Friday, November 23, 2007

What cha' gonna do when they come for you?

Charles at the mike.

Lots of interesting discussions lately on Canadian and US policing techniques and the comments are falling pretty much along party lines, with the Canadian authors noting that, not counting current issues with the RCMP, the police in Canada are less prone to violence, more eager to seek a peaceful solution, and less concerned with solving a crime than with respecting the rights of everyone involved. In short, the Canadian police are more, well, Canadian. By inference then, police in the US are more like us, as in US.

Sure.

How can the police of a certain country – any country – not be like the people of that country? (And no jokes here about the US in Iraq, let’s stick to domestic police first.) If the police force is made up of officers from that country, they have to be like the people of that country, with the same values and approaches you’d expect to find from people in that country. But there’s one big difference – they are police.

I don’t care where you are from or what values your country holds dear, the police are police, and by the nature of their job they are bound to offend many people. Let’s take two fictitious countries – Brutallia and Freedonia. In Brutallia, violence is a way of life – you have a disagreement, ya slap ‘em upside the head till they see it your way. Because folk are more violent in Brutallia, the police have to take it up a notch when they are breaking up a fight or quelling an unrest – if they don’t they won’t be noticed. As Sean Connery’s characters says in The Untouchables, “He pulls a knife you pull a gun, he sends one of yours to the hospital you send one of his to the morgue! That's the Chicago way.”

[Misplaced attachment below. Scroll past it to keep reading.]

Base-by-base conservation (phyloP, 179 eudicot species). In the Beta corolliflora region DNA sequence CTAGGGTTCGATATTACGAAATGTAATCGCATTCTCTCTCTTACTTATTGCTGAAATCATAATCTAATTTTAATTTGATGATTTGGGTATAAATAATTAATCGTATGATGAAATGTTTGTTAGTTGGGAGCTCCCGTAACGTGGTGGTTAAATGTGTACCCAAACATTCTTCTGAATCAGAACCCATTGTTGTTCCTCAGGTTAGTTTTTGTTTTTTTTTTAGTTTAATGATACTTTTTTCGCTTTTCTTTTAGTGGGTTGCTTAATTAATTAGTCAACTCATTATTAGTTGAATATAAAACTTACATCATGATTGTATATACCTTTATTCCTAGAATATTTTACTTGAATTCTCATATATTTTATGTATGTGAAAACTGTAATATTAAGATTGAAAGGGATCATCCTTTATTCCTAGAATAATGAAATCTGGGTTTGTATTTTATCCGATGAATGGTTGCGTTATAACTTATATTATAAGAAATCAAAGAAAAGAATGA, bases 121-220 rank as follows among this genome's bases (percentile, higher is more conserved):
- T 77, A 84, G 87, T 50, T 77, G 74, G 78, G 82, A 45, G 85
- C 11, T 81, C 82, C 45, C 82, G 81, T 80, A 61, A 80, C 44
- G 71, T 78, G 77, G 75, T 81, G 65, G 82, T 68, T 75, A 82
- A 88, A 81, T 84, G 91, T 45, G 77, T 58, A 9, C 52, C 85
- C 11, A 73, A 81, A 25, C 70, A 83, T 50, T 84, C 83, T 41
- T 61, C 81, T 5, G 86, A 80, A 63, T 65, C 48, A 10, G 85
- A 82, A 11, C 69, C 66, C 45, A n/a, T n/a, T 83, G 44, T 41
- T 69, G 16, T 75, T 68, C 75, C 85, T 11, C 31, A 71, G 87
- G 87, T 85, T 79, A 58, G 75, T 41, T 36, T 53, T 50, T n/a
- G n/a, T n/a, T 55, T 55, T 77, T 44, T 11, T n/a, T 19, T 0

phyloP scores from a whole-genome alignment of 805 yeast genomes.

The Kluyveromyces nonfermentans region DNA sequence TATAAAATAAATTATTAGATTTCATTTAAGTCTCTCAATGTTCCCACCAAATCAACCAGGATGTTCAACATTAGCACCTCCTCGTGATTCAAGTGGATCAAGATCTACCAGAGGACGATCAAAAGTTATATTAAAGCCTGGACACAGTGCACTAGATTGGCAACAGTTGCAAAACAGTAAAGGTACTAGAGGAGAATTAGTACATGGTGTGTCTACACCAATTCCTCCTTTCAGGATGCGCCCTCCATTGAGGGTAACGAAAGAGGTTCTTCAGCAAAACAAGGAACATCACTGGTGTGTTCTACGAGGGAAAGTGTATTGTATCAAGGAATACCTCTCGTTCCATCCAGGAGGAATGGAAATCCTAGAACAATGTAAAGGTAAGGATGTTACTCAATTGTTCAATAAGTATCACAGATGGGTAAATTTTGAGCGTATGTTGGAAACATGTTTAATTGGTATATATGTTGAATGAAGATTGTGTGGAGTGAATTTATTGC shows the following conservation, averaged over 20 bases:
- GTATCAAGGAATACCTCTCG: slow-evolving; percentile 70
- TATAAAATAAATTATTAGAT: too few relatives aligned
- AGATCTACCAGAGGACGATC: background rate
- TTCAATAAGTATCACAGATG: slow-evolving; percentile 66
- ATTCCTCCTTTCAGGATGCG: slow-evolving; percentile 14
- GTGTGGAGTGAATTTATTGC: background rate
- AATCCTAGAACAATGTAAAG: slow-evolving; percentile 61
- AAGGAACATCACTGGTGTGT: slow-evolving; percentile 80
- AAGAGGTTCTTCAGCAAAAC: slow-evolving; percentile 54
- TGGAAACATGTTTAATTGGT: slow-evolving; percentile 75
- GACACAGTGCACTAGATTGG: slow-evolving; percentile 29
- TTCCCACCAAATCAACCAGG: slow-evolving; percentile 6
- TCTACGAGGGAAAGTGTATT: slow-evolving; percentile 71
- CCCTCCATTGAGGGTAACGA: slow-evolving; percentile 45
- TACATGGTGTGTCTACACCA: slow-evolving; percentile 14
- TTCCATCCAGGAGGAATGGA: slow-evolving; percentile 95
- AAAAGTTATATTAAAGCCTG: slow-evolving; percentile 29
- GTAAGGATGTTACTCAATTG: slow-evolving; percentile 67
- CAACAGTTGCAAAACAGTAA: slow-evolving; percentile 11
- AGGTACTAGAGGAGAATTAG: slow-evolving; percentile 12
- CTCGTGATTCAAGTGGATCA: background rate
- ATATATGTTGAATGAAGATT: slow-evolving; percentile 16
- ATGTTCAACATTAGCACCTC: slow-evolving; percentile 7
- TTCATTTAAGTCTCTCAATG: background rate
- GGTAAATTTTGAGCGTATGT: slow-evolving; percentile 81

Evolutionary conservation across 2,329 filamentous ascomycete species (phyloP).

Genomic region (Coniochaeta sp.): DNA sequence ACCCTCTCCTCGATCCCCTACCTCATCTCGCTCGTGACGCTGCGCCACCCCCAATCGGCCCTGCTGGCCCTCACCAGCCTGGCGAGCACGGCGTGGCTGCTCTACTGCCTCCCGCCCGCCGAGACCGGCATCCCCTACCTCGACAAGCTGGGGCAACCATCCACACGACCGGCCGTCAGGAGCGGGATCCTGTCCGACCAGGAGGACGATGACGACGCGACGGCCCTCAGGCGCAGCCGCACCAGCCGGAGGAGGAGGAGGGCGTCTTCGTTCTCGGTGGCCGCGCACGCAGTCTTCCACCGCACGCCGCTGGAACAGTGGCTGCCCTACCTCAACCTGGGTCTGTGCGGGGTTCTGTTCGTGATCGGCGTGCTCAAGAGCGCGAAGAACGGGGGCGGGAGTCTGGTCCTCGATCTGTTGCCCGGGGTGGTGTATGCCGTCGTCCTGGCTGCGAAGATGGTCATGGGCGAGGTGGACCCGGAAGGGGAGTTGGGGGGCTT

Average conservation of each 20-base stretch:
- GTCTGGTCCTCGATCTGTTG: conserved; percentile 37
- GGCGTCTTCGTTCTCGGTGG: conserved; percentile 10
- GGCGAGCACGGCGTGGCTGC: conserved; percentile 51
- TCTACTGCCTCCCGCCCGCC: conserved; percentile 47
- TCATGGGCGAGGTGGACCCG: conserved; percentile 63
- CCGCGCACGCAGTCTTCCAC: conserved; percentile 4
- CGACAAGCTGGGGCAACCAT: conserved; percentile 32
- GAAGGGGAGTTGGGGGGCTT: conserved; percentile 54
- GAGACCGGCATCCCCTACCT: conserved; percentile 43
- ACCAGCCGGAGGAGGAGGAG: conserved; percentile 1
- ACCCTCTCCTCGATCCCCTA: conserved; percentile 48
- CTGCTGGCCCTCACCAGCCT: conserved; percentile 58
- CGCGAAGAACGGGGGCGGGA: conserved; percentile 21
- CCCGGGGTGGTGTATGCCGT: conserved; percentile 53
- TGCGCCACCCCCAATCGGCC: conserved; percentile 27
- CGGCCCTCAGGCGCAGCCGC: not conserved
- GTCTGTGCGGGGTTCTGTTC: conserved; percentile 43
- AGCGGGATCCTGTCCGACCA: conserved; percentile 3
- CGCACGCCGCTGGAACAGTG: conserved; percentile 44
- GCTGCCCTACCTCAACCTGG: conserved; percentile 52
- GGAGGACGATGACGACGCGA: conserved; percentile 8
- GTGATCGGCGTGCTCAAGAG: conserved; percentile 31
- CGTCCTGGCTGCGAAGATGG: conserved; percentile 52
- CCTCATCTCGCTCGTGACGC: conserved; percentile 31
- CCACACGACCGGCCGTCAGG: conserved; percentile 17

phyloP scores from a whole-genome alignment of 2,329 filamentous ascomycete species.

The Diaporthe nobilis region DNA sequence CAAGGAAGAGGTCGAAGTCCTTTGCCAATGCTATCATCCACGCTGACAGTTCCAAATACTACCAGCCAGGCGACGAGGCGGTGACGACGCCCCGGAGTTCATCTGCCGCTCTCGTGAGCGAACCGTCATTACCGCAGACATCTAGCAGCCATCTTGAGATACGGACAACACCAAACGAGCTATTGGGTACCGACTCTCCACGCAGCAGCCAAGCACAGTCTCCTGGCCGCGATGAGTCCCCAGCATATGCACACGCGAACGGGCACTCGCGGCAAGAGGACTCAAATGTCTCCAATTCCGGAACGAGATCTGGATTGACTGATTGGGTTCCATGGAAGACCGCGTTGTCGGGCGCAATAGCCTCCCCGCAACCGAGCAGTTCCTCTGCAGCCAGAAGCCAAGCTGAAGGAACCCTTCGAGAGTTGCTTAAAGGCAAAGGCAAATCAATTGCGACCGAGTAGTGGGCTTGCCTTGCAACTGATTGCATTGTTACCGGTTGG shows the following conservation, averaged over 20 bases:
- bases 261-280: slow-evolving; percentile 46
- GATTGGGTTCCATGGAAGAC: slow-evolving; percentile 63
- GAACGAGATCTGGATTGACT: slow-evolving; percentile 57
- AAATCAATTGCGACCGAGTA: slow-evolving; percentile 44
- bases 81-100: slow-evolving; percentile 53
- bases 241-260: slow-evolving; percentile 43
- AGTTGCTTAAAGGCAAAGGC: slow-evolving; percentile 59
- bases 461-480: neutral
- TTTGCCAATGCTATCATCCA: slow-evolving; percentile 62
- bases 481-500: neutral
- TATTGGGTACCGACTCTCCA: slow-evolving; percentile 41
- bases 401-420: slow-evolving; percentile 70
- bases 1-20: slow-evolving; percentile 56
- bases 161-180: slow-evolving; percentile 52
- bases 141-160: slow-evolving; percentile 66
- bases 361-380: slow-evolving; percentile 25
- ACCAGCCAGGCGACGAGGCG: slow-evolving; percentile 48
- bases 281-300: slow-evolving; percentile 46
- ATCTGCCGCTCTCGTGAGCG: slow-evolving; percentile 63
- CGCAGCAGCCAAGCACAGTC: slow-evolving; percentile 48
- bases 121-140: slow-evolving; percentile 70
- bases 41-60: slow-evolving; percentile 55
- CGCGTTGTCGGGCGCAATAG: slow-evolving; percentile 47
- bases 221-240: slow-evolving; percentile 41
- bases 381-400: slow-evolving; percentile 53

Meanwhile, in Fredonia, the citizens would always choose to talk things out, hardly raising their voices to make their point and the thought of using violence as a way to solve things or acquire goods illegally is almost unthinkable. Here, the police would sit and have a chat as they tried to get to the bottom of the social evil that precipitated the ‘crime’. Very Fredonian.

But you can bet that in Freedoina there will be many folks who ‘just don’t like the tone’ the police use, just like in Brutallia where the citizens are a tad upset because the cops used tire irons breaking up the Special Olympians’ victory celebration. “Rubber bullets, sure…but tire irons?”

No matter where you live, the cops probably cross the line some time or other. It should piss you off. Because it shows you something you don’t want to think about.

What was it that Pogo said? We have met the enemy and they are us.

Something like that.

1 comment:

Rick Blechta said...

Charles, you make a lot of sense (as usual).

We have given police a lot of power. They can legally take a life and that's an awesome power to wield. Like any other profession, there are good cops and there are bad cops. There are also good cops who make bad choices. This may well prove to be one of those cases.

Anyway, you're right. Police are like everyone else: they reflect the society that they live in. How can we expect it to be any other way?

Where the Vancouver incident fits in to the Canadian psyche is that we don't see ourselves that way. I haven't lived in the States since the early 1970s, so I wonder: would this footage taken in, say, San Diego or Chicago been as shocking to Americans as it was to us? Let me tell you, even after several weeks, it's still THE topic north of the 49th.